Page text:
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How we invented this crazy thing

Flyfishing isn't new.
As well as building roads, having orgies and keeping the Scots out of England the Romans were flyfishermen. One of the great incentives behind the building of Hadrian's Wall, for example, was to keep the Scots away from the chalkstreams of the South. As everyone knows, the Scots are devils with their wet flies and the Romans were purists.

Anyway they did fly fish. Whether anyone was flyfishing before this we can't say for sure, as there is nothing on record. It is just possible that Stonehenge has something to do with flycasting...

Of course they didn't have the sort of tackle we have nowadays. It was more do-it-yourself in those days. And this is how it happened:

Centurion Pisces fancying a bit of a flyfishing experience in between road building and orgy partaking nips off into the woods and chops down a fresh sapling. Probably willow. To the end he knots a length of braided horsehair attached to which is a fly.

A few interesting technical things come out of this. The first is that the 'leader' was generally the same length as the rod. This meant that our Centurion pal could only fish a maximum of twice as far away as the rod tip. Cunningly he got around this problem by chopping down long saplings in the region of 16 to 17 feet.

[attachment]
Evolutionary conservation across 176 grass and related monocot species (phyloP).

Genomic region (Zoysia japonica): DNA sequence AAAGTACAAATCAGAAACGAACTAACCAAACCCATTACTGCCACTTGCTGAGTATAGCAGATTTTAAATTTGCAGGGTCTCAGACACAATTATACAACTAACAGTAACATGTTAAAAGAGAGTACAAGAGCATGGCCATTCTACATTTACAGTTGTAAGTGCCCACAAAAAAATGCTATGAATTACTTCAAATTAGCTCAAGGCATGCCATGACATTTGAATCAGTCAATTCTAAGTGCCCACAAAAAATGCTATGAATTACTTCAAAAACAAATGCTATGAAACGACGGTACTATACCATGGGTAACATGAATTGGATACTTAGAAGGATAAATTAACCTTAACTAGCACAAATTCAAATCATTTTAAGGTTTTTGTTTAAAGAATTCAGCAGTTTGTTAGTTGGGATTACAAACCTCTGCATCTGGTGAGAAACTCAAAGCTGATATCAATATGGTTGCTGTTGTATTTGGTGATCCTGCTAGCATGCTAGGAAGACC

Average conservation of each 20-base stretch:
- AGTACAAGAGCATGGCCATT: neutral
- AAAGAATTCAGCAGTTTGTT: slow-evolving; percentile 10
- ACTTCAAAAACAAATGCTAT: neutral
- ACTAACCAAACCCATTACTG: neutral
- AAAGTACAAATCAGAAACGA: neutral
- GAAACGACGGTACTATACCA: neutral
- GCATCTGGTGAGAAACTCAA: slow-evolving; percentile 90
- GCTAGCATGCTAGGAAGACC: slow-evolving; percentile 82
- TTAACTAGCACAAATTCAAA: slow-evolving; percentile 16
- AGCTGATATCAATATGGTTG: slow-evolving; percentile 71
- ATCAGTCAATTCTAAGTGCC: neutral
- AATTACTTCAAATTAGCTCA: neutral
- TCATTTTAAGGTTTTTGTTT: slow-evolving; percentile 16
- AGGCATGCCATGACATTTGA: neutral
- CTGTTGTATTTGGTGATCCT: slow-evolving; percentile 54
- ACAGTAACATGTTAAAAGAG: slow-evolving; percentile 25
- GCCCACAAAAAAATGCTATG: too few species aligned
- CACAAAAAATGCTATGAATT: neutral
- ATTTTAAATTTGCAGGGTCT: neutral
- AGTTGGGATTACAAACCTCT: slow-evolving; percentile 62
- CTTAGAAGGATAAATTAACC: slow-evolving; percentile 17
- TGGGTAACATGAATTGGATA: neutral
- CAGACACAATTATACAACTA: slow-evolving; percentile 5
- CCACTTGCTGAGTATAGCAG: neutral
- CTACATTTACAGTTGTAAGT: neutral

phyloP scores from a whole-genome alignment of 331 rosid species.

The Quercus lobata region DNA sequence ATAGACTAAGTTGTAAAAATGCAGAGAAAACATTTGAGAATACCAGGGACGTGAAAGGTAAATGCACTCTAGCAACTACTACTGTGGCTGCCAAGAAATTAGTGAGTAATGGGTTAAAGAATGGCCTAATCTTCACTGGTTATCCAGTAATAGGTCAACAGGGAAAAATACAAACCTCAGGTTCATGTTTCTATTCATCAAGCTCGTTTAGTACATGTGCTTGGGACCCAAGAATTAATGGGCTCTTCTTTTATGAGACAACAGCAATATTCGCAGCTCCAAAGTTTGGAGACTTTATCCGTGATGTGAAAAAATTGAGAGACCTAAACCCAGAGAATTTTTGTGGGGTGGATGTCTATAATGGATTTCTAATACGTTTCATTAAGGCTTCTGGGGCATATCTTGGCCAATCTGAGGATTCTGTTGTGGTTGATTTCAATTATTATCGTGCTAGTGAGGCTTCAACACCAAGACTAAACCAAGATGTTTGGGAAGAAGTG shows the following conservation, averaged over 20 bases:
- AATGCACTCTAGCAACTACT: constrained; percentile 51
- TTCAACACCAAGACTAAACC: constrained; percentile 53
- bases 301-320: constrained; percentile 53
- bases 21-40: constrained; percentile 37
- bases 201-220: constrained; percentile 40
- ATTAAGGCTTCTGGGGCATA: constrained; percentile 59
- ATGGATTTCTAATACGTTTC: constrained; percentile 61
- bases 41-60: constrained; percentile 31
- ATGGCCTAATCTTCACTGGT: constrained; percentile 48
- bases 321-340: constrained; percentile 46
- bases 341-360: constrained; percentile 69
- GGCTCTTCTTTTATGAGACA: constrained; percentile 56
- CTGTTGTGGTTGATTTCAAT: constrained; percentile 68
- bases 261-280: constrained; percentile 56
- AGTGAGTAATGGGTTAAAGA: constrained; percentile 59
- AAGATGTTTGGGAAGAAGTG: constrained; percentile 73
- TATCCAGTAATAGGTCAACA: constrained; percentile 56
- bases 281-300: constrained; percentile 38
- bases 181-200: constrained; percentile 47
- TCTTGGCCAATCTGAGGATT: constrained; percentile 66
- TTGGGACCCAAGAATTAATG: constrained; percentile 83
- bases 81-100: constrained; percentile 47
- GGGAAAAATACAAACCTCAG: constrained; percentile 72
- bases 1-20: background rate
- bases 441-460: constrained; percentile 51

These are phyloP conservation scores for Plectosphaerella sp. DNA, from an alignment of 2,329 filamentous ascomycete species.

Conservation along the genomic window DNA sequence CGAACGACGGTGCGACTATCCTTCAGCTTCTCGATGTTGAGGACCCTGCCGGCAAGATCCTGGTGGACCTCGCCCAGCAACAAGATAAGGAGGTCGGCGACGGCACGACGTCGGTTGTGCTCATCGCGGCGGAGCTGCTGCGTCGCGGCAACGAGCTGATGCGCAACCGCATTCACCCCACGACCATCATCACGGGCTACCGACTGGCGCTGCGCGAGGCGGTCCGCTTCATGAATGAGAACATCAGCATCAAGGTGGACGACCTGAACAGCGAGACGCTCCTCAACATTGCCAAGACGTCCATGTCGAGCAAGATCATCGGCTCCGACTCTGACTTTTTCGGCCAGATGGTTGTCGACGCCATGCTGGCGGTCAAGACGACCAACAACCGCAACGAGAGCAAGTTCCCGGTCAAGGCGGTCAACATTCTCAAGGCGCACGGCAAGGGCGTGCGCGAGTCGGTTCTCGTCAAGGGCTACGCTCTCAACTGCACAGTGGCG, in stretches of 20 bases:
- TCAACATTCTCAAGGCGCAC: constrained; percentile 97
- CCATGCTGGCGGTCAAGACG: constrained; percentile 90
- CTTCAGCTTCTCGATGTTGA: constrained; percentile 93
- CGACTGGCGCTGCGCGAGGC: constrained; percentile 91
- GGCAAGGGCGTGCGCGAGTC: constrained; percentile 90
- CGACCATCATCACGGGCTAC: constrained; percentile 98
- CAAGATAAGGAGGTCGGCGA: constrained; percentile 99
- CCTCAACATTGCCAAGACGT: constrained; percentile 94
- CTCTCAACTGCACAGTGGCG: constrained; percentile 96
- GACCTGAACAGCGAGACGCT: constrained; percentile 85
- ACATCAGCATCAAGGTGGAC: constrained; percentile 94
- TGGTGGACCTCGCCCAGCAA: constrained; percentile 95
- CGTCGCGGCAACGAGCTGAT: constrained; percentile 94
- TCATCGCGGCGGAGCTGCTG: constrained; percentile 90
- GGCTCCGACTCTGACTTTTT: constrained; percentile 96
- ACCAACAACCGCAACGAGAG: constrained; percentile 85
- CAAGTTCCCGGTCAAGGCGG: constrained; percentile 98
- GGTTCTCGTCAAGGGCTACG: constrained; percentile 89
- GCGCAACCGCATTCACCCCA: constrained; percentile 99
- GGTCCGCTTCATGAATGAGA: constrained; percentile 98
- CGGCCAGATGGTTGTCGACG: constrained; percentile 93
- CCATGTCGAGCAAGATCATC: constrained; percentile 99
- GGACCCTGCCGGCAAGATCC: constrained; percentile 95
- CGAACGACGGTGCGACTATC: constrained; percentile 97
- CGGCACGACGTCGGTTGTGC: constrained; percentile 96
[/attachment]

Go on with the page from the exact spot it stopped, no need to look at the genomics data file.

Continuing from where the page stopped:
The second interesting point is that without a reel to store line in reserve for the playing of lunkers, a large fish, once hooked, would be played by throwing the rod in and allowing the fish to drag it around until tired. I am not sure as to the truth in this incidentally. But it's a nice thought and probably genuine.

Lastly, it is thought that flycasting possibly came about by the missing of takes and the angler flicking the fly back out again.

Modern flyfishing is different. No surprises there. The reel has done all this. This has given us the flexibility to cast greater distances by 'shooting' line.

Steve: So when was the flyreel invented then?
Paul: Around the turn of the 18th Century.

Now it's time to learn to flycast.

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